Otitis Media: To Treat or Not to Treat; A Review of Scientific Evidence
Otitis media is the most commonly diagnosed infection in children. Over the years, several different treatment modalities have been instituted to treat this infection including the routine use of antibiotics. Although the use of antibiotics has been standard, positive outcomes have been achieved without their use. This article presents a review of the scientific evidence related to the treatment or non-treatment of otitis media in pediatrics and comparisons of outcomes. Key words for indexing: otitis media, antibiotics, ear infections, positive outcomes, non-treatment.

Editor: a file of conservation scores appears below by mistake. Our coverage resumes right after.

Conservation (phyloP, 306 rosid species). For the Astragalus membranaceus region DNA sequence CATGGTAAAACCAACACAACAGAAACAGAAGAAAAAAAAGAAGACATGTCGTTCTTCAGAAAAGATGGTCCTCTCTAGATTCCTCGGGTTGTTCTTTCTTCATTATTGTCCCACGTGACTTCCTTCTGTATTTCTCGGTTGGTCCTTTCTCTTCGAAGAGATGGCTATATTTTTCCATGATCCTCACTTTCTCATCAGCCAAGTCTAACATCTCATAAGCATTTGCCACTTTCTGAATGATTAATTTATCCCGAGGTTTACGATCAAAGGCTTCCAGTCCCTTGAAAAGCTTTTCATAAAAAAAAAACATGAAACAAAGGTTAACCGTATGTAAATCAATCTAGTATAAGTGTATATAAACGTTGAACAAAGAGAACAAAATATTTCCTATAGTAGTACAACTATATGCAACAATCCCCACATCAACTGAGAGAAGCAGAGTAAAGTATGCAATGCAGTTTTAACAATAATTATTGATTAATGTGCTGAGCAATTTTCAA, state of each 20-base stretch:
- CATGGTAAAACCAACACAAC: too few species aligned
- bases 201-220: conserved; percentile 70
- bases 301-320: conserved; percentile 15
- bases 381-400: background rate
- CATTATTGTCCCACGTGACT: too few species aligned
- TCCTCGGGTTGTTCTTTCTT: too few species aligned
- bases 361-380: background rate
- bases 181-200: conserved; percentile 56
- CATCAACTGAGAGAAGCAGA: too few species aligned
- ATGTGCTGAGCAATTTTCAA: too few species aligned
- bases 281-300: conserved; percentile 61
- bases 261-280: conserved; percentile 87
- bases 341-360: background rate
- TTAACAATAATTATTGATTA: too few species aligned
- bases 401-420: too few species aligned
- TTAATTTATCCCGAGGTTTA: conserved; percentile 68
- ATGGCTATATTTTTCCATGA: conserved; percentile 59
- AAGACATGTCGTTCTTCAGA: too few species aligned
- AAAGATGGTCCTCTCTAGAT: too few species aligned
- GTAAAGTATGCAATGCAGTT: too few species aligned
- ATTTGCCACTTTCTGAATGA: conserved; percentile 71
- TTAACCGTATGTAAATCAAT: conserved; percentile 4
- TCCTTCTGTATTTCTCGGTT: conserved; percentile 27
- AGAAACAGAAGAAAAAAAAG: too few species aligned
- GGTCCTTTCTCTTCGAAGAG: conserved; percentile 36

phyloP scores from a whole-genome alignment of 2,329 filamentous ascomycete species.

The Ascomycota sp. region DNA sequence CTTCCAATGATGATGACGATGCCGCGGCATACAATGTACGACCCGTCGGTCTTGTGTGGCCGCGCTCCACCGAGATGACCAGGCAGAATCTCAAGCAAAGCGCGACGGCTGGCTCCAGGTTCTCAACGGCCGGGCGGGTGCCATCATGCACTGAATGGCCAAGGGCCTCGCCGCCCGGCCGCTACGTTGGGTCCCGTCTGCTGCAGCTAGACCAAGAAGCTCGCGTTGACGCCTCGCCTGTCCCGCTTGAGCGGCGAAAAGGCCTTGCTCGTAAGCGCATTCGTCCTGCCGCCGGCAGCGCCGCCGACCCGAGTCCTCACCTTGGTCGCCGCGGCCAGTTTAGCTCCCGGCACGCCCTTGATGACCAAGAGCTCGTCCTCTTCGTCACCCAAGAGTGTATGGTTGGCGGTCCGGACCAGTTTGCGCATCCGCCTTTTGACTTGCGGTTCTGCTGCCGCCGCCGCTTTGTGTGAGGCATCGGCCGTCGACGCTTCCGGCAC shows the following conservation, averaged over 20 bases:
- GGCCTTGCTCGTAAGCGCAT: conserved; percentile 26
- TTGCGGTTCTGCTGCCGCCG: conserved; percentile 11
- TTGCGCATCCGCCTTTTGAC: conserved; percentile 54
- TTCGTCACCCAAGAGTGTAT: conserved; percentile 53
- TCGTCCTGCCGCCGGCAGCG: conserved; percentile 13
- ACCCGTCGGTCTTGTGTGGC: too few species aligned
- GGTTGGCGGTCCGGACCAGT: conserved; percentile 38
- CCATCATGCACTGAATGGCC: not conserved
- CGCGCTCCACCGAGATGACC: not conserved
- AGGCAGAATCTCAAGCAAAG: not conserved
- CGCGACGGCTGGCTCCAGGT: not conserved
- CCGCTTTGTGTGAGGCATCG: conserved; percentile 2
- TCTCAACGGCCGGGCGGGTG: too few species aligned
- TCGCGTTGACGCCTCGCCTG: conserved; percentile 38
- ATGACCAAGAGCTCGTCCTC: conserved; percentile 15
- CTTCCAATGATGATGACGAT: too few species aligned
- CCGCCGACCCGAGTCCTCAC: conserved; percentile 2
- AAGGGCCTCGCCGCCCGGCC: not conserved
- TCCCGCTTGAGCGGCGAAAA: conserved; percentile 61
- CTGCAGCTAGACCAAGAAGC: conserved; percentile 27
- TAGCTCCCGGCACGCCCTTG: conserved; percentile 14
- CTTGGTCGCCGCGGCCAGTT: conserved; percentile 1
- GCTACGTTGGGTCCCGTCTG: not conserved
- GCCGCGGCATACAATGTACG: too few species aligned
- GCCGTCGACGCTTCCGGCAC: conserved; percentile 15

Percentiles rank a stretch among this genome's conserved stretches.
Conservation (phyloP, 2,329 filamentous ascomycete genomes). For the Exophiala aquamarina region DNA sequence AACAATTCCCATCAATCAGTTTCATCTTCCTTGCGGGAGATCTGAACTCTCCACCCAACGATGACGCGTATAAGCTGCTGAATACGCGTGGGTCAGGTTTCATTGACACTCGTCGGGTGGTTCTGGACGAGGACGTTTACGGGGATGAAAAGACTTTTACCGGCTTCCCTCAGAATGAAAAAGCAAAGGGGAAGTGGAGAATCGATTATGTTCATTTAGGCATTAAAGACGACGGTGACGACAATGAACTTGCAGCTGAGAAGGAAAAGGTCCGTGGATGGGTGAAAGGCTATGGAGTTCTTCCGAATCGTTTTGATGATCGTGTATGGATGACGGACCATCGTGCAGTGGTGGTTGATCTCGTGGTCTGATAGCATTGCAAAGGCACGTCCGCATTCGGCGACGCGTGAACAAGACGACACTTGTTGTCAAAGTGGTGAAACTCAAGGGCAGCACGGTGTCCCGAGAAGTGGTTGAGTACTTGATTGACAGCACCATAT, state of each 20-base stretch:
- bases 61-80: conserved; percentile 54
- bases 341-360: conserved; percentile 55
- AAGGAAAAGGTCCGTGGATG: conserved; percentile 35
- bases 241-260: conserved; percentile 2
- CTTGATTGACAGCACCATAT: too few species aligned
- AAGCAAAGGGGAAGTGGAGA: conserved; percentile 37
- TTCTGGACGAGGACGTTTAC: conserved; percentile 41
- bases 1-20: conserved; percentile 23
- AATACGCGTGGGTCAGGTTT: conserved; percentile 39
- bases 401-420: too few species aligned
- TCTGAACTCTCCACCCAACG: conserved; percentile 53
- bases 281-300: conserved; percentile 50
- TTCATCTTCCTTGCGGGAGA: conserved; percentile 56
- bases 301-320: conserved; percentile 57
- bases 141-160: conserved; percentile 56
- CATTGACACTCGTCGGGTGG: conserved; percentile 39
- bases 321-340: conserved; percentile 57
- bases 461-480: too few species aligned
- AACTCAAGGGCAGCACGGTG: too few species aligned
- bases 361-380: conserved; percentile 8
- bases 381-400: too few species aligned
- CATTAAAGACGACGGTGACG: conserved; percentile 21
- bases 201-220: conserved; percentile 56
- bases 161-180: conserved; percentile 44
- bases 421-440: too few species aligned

Patients depend upon providers to accurately assess, identify and treat otitis media. Previous thought processes included the standardized regime of antibiotics to treat otitis media with varying types of antibiotics. The clinician’s ability to identify otitis media, prescribe the appropriate treatment while concurrently reducing the relapse of infections, side effects and decreasing the cure time is essential for the patient’s well-being as well as a management perspective. This article discusses a review of the scientific evidence related to the treatment vs. non-treatment of otitis media and compares outcomes of both treatment modalities. Otitis media (OM) is one of the most common childhood infections, and the most frequent reason for children to take antibiotics. “OM refers to an inflammation of the middle ear and comprises two main entities: acute OM (AOM) and OM with effusion (OME). AOM is defined as the presence of middle ear effusion in conjunction with the rapid onset of one or more signs or symptoms of inflammation in the middle ear, such as otlgia, otorrhoea, fever, or irritability. OME is defined as fluid in the middle ear without signs or symptoms of an ear infection” (Rovers, 2008, p. 2). 20 million visits to medical professionals were provided to children between 6 months and 15...